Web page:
Recently I mentioned Brendan O’Neill’s confusing and (to me) inexplicable denunciation of Tommy Robinson’s “views”.
“It doesn’t matter what you think of Robinson’s views — like the vast majority of people, I oppose them.”
That’s what he wrote in the Spectator. Yet he’s recently penned this piece in Spiked, titled: We must have the right to blaspheme against Islam. (note: I don’t know why our sidebar link to Spiked isn’t updating properly) The article has also been endorsed by Kathy Gyngell over at Conservative Woman.
“We must have the right to blaspheme against Islam Student unions agitate for the banning of speakers who criticise Islam too harshly (whom they of course brand ‘Islamophobic’). Charlie Hebdo continues to be shamed by British leftists as a publication that ‘punches down’ because it dares to publish cartoons that mock Muhammad or take the piss out of Islamic beliefs. Even the Metropolitan Police recently decreed that it is ‘Islamophobic’ to describe Islam in any of the following ways: as a ‘static’ belief system, as ‘other’, as ‘irrational’, ‘sexist’ or ‘aggressive’, or as a ‘political ideology’. Apparently anyone who holds these entirely legitimate views of Islam is guilty of an act of ‘phobia’ – which in essence means blasphemy.”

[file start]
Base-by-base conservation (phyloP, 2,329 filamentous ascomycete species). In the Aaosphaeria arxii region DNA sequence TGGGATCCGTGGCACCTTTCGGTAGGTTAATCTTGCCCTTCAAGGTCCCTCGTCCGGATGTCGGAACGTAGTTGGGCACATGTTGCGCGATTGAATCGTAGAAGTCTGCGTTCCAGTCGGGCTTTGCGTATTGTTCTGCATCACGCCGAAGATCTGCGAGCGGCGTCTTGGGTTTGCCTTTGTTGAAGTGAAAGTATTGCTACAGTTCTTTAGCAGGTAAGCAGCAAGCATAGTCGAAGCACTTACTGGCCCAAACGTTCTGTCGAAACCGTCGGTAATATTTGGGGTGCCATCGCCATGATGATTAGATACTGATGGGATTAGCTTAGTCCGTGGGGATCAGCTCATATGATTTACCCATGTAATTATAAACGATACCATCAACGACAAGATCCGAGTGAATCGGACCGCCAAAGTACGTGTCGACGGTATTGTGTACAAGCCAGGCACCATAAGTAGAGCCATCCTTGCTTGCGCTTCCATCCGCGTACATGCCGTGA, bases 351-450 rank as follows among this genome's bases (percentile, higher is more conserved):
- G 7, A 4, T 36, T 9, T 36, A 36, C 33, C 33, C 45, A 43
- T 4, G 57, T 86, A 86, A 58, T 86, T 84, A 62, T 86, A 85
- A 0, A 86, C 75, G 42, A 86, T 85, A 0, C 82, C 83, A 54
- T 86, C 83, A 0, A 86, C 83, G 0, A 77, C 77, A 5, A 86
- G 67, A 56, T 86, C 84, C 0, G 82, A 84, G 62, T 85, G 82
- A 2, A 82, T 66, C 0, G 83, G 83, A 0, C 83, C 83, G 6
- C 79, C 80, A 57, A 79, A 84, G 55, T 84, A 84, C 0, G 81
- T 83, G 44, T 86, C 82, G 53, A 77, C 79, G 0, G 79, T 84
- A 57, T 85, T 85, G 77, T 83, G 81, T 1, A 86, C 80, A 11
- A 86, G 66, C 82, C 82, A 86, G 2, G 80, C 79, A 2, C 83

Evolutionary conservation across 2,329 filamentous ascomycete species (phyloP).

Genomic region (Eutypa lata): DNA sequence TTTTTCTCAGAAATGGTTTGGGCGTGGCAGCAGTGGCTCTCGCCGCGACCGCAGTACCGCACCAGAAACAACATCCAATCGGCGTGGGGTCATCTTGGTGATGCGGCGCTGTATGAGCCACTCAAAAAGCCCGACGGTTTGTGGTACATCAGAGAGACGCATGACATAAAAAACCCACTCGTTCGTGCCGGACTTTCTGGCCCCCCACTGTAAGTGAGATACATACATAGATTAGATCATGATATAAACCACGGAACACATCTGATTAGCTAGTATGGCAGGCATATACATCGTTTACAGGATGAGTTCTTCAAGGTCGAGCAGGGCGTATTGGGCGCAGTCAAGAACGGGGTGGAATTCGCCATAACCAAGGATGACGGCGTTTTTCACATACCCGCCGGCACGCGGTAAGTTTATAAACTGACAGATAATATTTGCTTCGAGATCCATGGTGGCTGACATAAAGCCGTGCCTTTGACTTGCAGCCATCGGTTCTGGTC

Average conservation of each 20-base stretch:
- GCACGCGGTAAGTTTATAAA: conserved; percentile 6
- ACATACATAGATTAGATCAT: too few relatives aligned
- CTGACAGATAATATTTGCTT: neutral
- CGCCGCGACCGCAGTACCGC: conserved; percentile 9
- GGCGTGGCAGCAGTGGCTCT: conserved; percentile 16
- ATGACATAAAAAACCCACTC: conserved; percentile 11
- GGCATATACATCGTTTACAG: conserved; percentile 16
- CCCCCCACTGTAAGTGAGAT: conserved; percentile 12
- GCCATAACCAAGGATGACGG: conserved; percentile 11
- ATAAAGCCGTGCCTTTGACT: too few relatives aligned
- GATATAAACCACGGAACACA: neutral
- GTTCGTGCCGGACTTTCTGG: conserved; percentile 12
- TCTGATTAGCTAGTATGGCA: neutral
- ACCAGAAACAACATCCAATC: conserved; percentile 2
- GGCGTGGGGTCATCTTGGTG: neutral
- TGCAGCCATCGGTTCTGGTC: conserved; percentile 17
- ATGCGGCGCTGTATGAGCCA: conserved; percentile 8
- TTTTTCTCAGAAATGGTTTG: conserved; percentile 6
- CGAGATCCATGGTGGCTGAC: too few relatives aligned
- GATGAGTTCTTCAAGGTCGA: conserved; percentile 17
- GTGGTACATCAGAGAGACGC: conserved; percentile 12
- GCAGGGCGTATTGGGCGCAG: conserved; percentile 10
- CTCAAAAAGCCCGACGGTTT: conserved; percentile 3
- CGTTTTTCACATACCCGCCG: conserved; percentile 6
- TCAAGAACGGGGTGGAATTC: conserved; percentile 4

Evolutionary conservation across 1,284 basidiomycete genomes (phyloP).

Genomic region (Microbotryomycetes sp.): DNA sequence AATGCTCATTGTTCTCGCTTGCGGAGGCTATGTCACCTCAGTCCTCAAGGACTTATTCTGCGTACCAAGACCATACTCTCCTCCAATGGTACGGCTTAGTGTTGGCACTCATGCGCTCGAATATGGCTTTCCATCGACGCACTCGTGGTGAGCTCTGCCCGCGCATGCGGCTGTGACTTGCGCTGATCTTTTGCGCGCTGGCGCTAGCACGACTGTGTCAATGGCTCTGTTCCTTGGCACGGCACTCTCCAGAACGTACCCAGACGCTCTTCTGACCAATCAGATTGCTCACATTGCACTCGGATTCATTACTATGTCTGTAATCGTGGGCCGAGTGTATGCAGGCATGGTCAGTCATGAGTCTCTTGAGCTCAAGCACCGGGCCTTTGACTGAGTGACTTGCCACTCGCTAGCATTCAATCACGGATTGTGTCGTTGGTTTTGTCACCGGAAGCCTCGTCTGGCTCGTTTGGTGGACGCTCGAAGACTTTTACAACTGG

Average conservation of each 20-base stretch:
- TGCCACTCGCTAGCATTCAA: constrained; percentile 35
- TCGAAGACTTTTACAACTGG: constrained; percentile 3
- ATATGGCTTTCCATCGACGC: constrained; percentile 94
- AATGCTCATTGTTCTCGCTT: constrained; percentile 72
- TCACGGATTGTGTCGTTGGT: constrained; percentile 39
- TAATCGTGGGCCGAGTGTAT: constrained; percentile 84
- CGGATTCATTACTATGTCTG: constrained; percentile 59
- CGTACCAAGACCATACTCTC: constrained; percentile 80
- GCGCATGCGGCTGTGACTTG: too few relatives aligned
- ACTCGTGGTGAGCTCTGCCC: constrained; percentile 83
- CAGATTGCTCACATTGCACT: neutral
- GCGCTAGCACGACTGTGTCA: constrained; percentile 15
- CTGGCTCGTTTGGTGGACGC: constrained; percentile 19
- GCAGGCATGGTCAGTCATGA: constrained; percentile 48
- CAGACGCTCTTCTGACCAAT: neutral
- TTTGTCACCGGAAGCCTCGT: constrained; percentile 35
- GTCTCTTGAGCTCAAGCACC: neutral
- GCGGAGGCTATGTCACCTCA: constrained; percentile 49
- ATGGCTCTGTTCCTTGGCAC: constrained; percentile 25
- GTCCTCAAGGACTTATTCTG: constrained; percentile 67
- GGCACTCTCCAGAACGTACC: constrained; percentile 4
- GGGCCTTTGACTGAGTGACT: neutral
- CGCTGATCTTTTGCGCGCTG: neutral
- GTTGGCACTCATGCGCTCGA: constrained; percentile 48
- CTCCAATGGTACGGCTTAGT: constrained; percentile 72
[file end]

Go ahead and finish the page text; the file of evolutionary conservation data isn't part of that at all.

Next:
So what’s going on?
It’s just that when critics of Islam take pains to distance themselves from Tommy Robinson’s views it smacks of a class thing. It’s understandable if they don’t agree with his - shall we call it ‘ham-fisted’ M.O., but to say they disagree with "his views" needs a bit more fleshing out.